Was banning Page 3 for five minutes this week a victory for women who refuse to be used as sexual decorations for a national newspaper or is just contributing to the Victorian-old view that naked female bodies should be treated with shame and secrecy?
The main argument against the banning of Page 3 is that shaming other women is not feminist. They're doing what they want to do, they're not being forced to take their clothes off, they look great and they're earning their own money, so what exactly is the problem? We live in a society which recoils in horror at the sight of a woman breast feeding her child in public. Is body-shaming and judging other women who dare to display their nipples in a newspaper really helpful in the fight against shaming naked female bodies?
The problem I have with Page 3 is that, just like in many women's magazines which constantly tell its readers new ways on how to better themselves, female sexuality is validated by what a straight man will find attractive. That's it. It is reminding you, as a woman, of your place in a man's world: you are here to basically shut up and look pretty. Get your tits out and be silent and submissive about it. Is Page 3 fighting against the shame surrounding female nudity and telling its readers "hey, these are a pair of boobs which are really used for feeding a child. What's the big deal?". No. It's saying: "hey, these are a pair of boobs which, just like you are seeing right now, have been overtly sexualised since the beginning of time and don't worry straight men of the world because they're still here for your pleasure."
After all, sexism still exists. Some people really prefer it when women accept submissive roles and just deal with it. The rise of lad culture, the outcry over the cancellation of Dapper Laughs, the Ched Evans case, the ant-feminist party run by some fruitcake standing in this year's general election and the pitchforks and fire torches which were hurled when it actually looked like The Sun's readers had lost their Page 3 shows this: there are people who are utterly outraged when women dare to speak up and fight against gender inequality. How dare a woman call herself a feminist? How dare a woman claim her own body? How dare she take this power away from a straight man?
I have no doubt that many Page 3 models enjoy what they do but they are not really exploring in different types of sexiness nor are they challenging what it means to be a woman. That's not being a 'hater' or a 'jealous cow'- that' just stating a fact. Their sexy display is pretty safe and the models are, for the most part, young, slim, white and large breasted. How is that making any progress in ceasing the shame surrounding naked women when you are, in turn, silently and subtly shaming those women who do not fit into that category? Women with piercings and tattoos, for example. Women who are larger than a size 12. Women who are older than 30.
What's more, plonking a naked lady slap bang on the 3rd page of a national newspaper can offend straight men in that it suggests they can't read news without needing to get their daily dose of boobs. Can't go on... Can't go on... Must... See... BOOOOOOOOOBIEEEESSSS!!!! Page 3 does absolutely nothing in stopping the illusion that all men are sex-mad and think about sex 24/7. It does nothing in scrapping the stereotype that all men only want 'one thing'. It does nothing in challenging the idea that all men love big boobs, slim waists and long, flowing locks in a woman. If you are a guy who has been painted with the same brush that "all men cheat", if you have ever been accused of lusting over a hotter, slimmer, naughtier version of your girlfriend, just take a look at the people behind The Sun's Page 3 who are telling everyone, men and women, that this is exactly what all men need and want.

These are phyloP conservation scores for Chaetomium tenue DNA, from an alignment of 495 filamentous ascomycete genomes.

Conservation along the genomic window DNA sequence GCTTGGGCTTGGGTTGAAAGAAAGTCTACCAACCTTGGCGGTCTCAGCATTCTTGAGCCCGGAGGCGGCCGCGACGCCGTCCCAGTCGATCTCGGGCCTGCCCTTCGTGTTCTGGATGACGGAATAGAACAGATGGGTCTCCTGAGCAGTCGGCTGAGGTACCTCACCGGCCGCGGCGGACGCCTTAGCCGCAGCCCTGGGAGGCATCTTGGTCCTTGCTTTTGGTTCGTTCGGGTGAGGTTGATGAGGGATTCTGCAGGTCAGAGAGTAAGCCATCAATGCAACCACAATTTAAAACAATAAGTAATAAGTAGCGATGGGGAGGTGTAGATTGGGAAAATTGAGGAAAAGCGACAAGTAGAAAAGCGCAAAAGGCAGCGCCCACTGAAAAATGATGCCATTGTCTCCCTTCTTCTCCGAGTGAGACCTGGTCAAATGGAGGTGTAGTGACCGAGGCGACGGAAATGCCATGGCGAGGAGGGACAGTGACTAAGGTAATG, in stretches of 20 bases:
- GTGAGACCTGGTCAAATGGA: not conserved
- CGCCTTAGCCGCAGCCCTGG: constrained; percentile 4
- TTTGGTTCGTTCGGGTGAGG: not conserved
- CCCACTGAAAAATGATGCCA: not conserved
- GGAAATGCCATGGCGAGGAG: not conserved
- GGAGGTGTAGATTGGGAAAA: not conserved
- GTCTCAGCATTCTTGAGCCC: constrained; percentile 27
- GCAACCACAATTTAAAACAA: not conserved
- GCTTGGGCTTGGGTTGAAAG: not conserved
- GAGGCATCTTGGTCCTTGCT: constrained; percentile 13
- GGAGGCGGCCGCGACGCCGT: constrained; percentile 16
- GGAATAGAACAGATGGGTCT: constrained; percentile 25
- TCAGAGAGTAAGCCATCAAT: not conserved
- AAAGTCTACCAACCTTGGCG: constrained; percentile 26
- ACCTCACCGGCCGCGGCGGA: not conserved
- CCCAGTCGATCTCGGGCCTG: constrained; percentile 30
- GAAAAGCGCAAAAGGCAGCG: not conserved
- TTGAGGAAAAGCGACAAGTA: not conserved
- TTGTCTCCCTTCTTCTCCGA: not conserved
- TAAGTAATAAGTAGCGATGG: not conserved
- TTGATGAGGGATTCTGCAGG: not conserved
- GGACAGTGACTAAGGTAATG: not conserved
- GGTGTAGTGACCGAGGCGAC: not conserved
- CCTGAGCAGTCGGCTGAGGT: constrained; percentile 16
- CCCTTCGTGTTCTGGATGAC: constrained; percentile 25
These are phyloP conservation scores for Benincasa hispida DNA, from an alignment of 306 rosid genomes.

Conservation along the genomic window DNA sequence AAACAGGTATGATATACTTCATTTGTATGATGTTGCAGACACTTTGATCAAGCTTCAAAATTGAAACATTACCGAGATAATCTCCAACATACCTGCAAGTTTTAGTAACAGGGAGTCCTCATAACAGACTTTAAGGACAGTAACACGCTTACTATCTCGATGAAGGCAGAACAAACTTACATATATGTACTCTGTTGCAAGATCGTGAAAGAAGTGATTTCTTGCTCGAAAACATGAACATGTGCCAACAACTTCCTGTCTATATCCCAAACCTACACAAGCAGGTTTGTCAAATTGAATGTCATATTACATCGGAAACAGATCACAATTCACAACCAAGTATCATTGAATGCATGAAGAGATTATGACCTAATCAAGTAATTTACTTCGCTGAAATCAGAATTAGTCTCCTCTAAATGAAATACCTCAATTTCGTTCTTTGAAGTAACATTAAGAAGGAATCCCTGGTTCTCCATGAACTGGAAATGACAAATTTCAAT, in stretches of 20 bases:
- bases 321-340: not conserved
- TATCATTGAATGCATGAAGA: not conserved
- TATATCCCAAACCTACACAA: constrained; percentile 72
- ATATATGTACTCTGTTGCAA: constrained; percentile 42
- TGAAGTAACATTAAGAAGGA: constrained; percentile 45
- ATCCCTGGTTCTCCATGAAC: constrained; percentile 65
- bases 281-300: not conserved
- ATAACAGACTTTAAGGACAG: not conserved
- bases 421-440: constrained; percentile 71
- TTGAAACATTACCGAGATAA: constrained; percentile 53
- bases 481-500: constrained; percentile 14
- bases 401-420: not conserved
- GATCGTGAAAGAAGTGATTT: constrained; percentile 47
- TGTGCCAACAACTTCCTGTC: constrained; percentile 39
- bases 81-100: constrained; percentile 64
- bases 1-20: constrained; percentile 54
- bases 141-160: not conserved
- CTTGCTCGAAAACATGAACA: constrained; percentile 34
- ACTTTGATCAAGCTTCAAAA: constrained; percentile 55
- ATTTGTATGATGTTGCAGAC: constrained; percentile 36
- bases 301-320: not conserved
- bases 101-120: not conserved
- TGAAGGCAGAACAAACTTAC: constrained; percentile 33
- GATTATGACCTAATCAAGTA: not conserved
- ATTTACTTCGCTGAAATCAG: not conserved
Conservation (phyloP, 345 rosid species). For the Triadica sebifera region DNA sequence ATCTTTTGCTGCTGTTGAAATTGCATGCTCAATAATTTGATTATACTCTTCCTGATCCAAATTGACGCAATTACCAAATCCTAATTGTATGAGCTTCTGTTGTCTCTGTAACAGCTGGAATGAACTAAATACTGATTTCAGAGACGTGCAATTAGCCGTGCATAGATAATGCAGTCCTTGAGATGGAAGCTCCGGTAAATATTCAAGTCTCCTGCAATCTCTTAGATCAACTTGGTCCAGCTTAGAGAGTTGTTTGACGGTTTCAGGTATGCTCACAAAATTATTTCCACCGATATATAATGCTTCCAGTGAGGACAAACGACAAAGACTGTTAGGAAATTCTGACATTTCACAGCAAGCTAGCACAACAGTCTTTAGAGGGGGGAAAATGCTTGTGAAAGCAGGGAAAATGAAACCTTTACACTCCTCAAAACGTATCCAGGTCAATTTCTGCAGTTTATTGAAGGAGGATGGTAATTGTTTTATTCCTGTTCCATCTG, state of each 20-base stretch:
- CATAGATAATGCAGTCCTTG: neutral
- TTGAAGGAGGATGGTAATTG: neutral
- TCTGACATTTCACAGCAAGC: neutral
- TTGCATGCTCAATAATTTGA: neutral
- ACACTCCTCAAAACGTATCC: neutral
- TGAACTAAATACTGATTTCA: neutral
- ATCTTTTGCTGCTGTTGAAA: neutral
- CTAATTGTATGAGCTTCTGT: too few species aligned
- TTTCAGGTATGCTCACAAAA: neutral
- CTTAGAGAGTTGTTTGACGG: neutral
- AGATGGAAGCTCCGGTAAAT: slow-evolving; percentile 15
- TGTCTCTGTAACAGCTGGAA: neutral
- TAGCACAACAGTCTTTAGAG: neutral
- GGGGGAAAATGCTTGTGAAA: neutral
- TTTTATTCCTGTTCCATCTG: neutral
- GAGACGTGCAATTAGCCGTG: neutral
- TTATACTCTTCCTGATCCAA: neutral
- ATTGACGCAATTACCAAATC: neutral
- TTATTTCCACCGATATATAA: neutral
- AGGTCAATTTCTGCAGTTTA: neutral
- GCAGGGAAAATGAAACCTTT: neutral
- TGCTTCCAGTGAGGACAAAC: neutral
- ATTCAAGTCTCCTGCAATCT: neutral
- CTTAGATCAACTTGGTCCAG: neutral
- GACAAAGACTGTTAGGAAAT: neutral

I love burlesque and I support it 100% because the women are in control of their own bodies and they are displaying themselves in a way in which they have thought about properly. If you are smiling sweetly into a camera with your hands placed delicately over your nipples you have to really think about what you're actually bringing to the conversation.
I've been to a circus-themed burlesque performance where one dancer donned three boobs with three nipple tassels. I'm not saying every woman should parade around with a third breast but we're talking about a woman who was sexy but weird and funny at the same time. In something like burlesque, we're talking about a type of sexiness which isn't restricted to certain proportions and ideals. We're talking about women who are really proud of their bodies, who have invented their own kind of sexiness rather than drum out a pose which they believe to be nice because that's what society has told them is sexy and fun and normal. We're talking about women praising other women because they're celebrating a type of female sexiness which has not been dictated by what a straight man may or may not find acceptable.
There is absolutely nothing wrong with a woman who is nude, a woman who embraces her sexuality and feels great doing so, but does it always have to be for the titillation of a straight man? No. And if we accept that, maybe women won't be tutted at if they go topless sunbathing. Maybe a woman won't be accused of being a 'whore' if she dares to sleep with more than one man and god forbid actually enjoys sex. Maybe then the seriousness of a woman's rape won't be measured by whether or not she was wearing a short skirt. Is that not something we should all aim for if we want to lose the shock and horror reaction when a woman takes her clothes off?Suggest a correction